As automated testing becomes increasingly popular, more and more people in the developing world are taking a keen interest in this phenomenon. They are wondering exactly how it is different from manual testing, which has been the industry standard so far. Well, before we can get to that, allow us to first quickly walk you through exactly what these two testing methods are about.

Manual testing: The conventional testing method so far, manual testing refers to the process wherein individuals tasked with the job of testing manually look for bugs and other issues in the program. It, by the way, isn’t as random as it sounds — there is a set protocol and plan that lists a variety of test cases.

Automated testing: Here, testers write the code often used to automate the process of testing the software in question. Of course, they make use of relevant tools and resources to write the code mentioned above. It, in turn, helps them give credence to the software getting tested, albeit at a much faster pace as compared to manual testing. Oh, and when the script for testing is executed, it examines the result it achieves with the expected outcomes. While this may sound very lucrative, it is imperative to understand the differences between manual and automated testing to be sure which strategy its better suited for your requirements.
  1. Estimated Time: This one is sort of apparent — manual testing is more time consuming because it is executed manually. With automated testing, the time taken to complete one cycle of testing is substantially shorter. It is because a script is doing what would otherwise be entrusted with a human.
  2. User experience: When one uses manual testing for the software, one can virtually guarantee top-notch user experience. It is chalked up to the fact that it involves scrutiny by a human along with the application of there innovative cognitive capabilities. Whereas with automated testing, a high-quality user experience can’t be assured. It is because since it lacks the human touch and a machine can’t replicate skills and cognitive capabilities.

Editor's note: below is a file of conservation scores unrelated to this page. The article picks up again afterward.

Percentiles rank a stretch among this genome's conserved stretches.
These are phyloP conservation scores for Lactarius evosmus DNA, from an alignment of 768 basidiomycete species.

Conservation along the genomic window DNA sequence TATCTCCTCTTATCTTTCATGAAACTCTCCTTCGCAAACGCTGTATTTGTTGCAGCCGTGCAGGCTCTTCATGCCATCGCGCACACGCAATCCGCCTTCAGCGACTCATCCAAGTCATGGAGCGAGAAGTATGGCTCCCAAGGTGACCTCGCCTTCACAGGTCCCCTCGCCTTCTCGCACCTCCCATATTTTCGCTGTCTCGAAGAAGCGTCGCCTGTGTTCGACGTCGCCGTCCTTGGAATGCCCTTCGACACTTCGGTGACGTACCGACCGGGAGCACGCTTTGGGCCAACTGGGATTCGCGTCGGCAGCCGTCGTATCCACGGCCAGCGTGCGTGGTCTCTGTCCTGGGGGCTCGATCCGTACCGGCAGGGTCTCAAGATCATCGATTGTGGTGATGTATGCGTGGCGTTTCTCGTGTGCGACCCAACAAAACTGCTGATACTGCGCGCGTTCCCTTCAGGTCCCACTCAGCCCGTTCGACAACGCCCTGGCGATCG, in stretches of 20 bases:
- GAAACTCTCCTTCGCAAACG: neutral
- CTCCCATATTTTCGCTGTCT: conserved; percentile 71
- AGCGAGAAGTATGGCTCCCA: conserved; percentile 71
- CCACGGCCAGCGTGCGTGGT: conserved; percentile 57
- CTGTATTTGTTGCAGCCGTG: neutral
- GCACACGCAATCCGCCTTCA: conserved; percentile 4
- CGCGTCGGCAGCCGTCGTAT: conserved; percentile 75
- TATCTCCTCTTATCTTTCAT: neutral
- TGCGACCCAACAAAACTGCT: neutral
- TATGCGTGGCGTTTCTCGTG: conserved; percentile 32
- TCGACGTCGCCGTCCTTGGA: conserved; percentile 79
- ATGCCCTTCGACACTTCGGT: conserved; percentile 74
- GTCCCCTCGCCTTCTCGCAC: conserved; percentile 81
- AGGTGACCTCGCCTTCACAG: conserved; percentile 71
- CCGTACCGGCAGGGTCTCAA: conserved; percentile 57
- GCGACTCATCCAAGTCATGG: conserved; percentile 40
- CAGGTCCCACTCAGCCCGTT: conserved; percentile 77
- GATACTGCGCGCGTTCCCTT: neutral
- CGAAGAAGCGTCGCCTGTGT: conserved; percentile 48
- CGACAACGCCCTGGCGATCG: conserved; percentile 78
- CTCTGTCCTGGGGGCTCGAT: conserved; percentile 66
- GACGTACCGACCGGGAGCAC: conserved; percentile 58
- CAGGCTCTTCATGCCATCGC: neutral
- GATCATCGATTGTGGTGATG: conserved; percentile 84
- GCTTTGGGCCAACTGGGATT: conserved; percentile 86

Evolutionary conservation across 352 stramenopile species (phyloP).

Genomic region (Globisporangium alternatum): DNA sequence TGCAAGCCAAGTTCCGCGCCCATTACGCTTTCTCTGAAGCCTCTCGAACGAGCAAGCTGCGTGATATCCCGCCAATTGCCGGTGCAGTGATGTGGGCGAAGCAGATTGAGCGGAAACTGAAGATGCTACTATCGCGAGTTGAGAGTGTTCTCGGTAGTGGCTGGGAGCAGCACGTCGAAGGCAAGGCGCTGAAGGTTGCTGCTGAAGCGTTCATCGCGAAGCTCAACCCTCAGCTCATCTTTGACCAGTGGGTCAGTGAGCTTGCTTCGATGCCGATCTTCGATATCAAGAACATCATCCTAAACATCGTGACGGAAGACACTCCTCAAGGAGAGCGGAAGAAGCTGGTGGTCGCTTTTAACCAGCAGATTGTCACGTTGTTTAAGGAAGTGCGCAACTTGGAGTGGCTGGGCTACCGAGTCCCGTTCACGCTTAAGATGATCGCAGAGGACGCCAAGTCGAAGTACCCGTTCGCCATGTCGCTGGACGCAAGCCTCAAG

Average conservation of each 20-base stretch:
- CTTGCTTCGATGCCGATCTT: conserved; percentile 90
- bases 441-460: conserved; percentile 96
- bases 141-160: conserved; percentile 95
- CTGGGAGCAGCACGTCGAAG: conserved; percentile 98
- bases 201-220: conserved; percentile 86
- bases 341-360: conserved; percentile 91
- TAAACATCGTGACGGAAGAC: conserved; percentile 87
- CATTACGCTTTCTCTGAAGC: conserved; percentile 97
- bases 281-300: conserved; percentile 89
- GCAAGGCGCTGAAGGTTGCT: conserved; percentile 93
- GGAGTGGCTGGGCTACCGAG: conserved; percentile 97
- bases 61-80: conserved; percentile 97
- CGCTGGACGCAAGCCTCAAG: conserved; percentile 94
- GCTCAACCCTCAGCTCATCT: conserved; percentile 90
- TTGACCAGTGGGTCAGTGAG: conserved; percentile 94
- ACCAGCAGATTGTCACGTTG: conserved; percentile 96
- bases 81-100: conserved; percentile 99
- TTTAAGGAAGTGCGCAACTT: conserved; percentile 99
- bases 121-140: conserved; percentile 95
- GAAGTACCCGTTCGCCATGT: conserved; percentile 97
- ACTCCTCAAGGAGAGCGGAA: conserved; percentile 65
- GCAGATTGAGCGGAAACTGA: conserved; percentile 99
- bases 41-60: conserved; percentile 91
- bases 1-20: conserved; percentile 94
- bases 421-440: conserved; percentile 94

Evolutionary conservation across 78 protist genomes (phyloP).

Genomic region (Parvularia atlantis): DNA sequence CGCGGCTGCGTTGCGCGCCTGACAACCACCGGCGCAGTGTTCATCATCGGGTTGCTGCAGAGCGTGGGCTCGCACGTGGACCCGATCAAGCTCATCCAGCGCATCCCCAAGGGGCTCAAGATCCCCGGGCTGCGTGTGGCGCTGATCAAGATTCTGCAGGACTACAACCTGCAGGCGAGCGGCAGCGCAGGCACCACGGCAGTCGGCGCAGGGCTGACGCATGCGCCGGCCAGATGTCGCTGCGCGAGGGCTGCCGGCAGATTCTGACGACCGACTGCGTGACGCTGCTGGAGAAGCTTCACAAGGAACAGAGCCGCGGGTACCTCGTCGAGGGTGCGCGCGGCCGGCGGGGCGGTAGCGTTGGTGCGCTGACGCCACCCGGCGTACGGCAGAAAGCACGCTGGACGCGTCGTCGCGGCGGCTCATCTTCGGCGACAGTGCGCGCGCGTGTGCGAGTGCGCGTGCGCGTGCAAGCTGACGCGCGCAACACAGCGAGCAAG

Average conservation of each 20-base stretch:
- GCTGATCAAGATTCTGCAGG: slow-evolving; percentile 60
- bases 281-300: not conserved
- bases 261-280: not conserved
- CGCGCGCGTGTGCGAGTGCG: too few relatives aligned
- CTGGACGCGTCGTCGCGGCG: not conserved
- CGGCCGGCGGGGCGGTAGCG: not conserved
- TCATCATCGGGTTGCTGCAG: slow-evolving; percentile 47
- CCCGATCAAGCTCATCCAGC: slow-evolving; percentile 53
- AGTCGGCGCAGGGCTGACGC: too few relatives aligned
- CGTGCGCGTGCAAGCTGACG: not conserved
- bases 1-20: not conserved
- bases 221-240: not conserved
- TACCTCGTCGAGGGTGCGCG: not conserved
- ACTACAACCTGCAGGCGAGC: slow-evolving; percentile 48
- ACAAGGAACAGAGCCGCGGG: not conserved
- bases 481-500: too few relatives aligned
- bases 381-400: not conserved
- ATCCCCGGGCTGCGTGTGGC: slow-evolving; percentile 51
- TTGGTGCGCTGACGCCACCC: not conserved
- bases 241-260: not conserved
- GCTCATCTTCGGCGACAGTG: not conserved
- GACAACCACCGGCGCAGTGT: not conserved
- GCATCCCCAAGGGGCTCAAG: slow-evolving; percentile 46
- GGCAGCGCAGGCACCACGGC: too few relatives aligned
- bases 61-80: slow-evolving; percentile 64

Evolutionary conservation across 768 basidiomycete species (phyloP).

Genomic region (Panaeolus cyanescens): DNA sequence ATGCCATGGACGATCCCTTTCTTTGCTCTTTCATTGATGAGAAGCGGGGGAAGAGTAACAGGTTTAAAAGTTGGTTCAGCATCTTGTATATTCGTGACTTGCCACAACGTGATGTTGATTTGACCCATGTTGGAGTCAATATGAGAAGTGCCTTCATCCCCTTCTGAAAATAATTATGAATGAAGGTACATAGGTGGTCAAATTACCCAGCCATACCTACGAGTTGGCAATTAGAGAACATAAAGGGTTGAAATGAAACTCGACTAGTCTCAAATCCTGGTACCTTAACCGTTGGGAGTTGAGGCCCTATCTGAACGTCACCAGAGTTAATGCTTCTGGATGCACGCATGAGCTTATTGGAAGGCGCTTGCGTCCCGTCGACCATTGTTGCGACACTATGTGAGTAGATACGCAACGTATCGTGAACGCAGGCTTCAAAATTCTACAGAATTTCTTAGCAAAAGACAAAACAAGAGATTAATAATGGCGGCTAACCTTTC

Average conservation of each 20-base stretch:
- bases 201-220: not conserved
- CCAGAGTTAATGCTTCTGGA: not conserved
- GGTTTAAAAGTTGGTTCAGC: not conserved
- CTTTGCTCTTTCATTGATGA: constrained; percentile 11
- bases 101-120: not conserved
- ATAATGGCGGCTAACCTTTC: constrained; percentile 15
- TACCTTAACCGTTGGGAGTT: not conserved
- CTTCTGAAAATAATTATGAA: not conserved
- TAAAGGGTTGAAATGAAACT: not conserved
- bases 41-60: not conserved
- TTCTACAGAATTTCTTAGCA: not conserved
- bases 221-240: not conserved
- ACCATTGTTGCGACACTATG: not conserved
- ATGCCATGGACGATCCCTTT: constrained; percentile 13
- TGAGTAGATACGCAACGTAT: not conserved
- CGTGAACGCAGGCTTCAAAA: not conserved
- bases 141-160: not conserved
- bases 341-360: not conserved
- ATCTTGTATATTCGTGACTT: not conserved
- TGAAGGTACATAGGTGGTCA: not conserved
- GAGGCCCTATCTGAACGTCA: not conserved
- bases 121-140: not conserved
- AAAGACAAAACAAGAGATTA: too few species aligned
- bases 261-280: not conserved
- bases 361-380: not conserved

3. Expense: Since manual testing is, well, manual, i.e., needs the expertise and skills of a consummate professional to perform the task, the cost involved is substantially higher. With automated testing, the charge is reduced by a significant margin because once the script is integrated, it can be used for a while. So, you don’t have to create a script for testing the software repeatedly.
  4. Scale: While extensive scale manual testing is possible, it takes much time to complete. But when one uses automated testing, extensive scale testing can be completed quickly and that too without compromising the efficiency.

To conclude, one of the two methods you use is a subjective decision. But irrelevant of which type of QA software testing services you opt for, make sure that you use the tools that can productively address all aspects of the software.